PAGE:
Prepare The Masses Review

artist: a change of pace date: 10/20/2006 category: compact discs
a change of pace: Prepare The Masses
Release Date: Aug 15, 2006
Label: Immortal
Genres: Alternative Pop/Rock, Punk-Pop, Screamo
Number Of Tracks: 12
Combining forces with acclaimed music producer Elvis Baskette, A Change of Pace have made a record that will prove as both groundbreaking and timeless.
 Sound: 7
 Lyrics: 7
 Overall Impression: 6
 Overall rating:
 7.8 
 Reviewer rating:
 6.7 
 Users rating:
 8.9 
 Votes:
 23 
review (1) 8 comments vote for this album:
overall: 6.7
Prepare The Masses Reviewed by: UG Team, on october 20, 2006
1 of 1 people found this review helpful

Sound: This is the band of the new generation -- they met their manager through Purevolume and wrote the debut LP at their 17s. Being more concrete, A Change Of Pace started the band mostly to have something to do during the boring days in their hometown Peoria, Arizona; in 2004 they were found by Jorge Hernandez who quickly signed them to Immortal which resulted as a debut album with a perky title An Offer You Can't Refuse. Prepare the Masses is their sophomore attempt to break the grounds, in which they supposedly should show the way they've mature since the debut. I would say they partly do it. They admit to hate being refined to one genre. Listening to the album you understand what that means -- it seems like the band still didn't decide what they want to be -- hard screamo rock or punk-pop, balancing between the two. Obviously A Change Of Pace is at their best in harder rock songs, sounding more solid and matured. The band tries to diverse the songs adding some unusual sounds, like marches in Prepare The Masses or the handclaps in Take Care. That's a neat way to give the songs more individuality, especially when it's relevant and fit the song's lyrics, but they don't always sound good on one record. Some guitars quite obviously discover the influences -- like Thursday, Thrice, Finch and such. Guitarist Adam Rodgers tries to impress us by shooting out guitar passages with the incredible speed. The same can be said about other members of the band -- they try to showcase all their skills as being afraid nobody would ever hear how I play this particular chord. As a result they just overstuff tracks with solos and breaks. Among the crap there are a few nuggets though -- like a rock guitar solo at the end of White Lines And Lipstick. War In Your Bedroom has a great vibe and an attitude. It starts with a sound of a shower and has strong guitar hooks, showing a more mature side of the musicians. The bridges are still horrible though. The album closer is an acoustic almost tear-sharing ballad Safe And Sound In Phone Lines with a neurotic guitar. Most tracks are pushed under a radio-friendly catchy format. The songs have hooky guitar chords and poppy catchy choruses easy to remember, nothing to keep in mind for a long time though. // 7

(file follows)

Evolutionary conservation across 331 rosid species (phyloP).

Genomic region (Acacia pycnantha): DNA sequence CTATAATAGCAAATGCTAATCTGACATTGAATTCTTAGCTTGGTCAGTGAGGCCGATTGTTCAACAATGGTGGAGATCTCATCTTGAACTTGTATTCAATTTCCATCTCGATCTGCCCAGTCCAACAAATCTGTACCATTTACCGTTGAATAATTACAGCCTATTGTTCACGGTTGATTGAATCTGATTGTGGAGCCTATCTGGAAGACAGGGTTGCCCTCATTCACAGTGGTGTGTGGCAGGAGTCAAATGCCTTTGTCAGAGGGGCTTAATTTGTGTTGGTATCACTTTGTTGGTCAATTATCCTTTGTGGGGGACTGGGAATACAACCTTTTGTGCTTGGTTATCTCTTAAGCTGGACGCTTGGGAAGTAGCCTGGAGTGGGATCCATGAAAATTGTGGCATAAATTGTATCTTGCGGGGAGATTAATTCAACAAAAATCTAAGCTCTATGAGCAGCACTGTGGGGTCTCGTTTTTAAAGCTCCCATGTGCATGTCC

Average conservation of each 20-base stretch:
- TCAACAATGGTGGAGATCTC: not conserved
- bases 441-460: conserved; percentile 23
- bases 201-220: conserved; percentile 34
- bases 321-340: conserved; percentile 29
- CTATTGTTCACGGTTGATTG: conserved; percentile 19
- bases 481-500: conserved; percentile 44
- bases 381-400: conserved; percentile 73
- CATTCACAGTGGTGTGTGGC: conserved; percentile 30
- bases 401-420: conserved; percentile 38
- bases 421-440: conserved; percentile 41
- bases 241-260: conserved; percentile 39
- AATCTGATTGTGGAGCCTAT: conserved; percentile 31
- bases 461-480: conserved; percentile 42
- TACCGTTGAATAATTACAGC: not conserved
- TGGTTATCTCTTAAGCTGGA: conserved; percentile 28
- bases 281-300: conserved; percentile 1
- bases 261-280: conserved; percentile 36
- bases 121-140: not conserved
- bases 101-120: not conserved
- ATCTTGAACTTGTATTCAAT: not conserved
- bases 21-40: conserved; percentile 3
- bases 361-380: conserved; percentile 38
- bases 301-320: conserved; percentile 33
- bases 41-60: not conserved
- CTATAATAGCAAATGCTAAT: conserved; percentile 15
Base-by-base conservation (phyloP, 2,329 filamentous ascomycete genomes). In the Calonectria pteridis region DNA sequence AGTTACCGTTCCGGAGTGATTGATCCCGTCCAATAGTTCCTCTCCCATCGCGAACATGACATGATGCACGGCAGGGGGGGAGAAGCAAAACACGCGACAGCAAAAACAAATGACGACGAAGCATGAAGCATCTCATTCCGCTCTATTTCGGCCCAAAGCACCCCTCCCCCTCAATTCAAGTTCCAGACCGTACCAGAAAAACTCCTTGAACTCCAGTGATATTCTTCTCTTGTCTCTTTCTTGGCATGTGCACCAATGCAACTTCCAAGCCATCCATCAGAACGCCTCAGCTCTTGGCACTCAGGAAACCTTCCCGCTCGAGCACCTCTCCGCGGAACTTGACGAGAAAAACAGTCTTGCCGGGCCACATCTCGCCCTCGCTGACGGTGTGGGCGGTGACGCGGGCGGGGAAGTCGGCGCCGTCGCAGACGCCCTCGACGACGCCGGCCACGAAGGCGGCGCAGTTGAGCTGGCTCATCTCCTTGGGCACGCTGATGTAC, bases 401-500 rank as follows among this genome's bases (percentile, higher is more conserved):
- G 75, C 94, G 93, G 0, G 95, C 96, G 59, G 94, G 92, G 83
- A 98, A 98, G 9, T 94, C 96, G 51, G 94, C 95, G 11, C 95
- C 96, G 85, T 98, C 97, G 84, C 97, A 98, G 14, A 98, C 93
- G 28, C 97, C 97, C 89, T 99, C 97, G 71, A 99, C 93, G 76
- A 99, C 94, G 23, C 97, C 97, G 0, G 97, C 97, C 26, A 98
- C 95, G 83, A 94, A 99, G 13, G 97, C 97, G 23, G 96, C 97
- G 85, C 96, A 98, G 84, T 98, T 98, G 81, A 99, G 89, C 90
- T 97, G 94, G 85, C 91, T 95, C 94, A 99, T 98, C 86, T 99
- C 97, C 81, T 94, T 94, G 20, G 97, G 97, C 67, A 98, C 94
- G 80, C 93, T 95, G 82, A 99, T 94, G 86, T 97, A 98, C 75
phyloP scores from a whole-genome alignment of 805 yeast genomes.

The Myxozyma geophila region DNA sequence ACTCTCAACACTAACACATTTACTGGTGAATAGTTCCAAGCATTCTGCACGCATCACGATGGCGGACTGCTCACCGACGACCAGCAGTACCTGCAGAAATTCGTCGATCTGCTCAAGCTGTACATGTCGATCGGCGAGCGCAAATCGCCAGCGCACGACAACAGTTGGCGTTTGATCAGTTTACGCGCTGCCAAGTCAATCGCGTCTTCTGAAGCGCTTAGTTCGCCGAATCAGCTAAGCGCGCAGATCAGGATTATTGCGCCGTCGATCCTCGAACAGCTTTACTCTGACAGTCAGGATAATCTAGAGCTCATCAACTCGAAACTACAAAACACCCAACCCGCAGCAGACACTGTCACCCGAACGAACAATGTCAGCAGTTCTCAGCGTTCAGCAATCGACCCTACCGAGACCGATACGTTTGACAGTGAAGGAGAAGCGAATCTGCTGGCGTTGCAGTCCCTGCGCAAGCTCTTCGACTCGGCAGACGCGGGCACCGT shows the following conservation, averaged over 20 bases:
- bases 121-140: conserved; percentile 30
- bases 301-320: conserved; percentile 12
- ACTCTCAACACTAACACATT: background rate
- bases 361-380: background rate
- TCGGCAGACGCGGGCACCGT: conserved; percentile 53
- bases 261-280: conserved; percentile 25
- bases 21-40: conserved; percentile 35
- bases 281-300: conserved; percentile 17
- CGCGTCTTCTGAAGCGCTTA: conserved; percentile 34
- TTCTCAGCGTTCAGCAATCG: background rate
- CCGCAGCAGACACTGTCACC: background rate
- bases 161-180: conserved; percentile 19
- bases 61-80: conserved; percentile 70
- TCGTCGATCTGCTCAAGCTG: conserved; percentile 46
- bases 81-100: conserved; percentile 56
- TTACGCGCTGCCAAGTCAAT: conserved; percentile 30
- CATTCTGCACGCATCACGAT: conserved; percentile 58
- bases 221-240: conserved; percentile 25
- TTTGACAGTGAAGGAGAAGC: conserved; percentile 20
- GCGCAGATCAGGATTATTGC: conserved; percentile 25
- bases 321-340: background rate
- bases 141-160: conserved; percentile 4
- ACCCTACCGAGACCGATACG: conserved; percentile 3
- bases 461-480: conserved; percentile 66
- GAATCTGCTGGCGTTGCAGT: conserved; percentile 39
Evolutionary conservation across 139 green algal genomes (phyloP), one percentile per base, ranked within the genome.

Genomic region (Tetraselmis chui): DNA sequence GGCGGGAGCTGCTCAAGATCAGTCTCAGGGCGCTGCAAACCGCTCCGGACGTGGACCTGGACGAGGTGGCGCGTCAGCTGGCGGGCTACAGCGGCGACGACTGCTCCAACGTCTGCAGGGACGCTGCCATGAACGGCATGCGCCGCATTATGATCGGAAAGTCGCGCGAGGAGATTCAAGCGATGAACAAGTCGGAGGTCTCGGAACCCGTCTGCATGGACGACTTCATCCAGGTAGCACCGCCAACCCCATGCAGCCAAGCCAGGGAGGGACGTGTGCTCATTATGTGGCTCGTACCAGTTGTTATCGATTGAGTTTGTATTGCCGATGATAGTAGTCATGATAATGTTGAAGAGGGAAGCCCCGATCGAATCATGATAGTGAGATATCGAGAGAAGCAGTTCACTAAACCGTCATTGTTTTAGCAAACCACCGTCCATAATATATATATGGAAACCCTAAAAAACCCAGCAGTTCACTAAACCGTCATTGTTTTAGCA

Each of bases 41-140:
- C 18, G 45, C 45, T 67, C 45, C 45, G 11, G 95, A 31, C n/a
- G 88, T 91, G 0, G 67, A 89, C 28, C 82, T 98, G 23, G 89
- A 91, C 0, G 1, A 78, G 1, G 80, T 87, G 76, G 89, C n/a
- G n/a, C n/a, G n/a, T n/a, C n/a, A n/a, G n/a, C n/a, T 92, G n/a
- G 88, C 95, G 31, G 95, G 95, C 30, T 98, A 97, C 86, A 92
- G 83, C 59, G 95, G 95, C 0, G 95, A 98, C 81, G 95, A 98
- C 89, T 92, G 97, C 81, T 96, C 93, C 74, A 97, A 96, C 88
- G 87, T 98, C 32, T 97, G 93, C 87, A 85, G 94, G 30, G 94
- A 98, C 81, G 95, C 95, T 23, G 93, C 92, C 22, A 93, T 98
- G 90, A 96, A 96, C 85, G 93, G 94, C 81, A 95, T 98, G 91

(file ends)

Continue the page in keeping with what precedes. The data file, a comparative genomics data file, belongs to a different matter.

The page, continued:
Lyrics: The members of the bands are barely 20 years old and you can feel that when it comes to lyrics. The juvenile optimism (This can't last forever/Raise your glass together), disappointment (She's got the blond hair, but not the blue eyes/I've got the right girl, but at the wrong time), romantic-influenced (I'm alive when I'm missing you). These youngsters still discover old as the world expressions like never say never, presenting them as something original and important. Choral backvocals in Shoot From The Hip sound scary, more like something a bunch of drunk dudes can perform late hour in a pub celebrating their hometown baseball team has won the championship. Vocalist Torry Jasper still has a lot to be worked on when it comes to his singning. The most important is he's got potential and there's actually something to be worked on. He tries to present every song in a different way, changing his voice depending on the lyrics. Jasper's at his best in War In Your Bedroom -- the vocals are intensive and strong. // 7

Overall Impression: Sometimes they find the right point and sound pretty good, but they do it instinctively and loose it right in the next track. Unfortunately A Change Of Pace still didn't find that something to stand out among other similar acts. It's obvious the band's got a lot of energy, but not enough experience yet. Predictable song structures, cheesy lyrics and sounds leave you without any wish to listen on after the third track. While the songwriting is still at a pretty low level, A Change Of Pace learned very well how to compose one thing necessary for raising popularity -- sing-alone choruses. No matter if it is a hard-hitting rocker or a happy-clappy pop-punk, you'll find yourself singing to anything. They even recorded A Song The World Can Sing Outloud! Sad to say there's nothing memorable in Prepare the Masses, but it could be an average album to fill your time when there's nothing else to do. // 6


- Kosh (c) 2006

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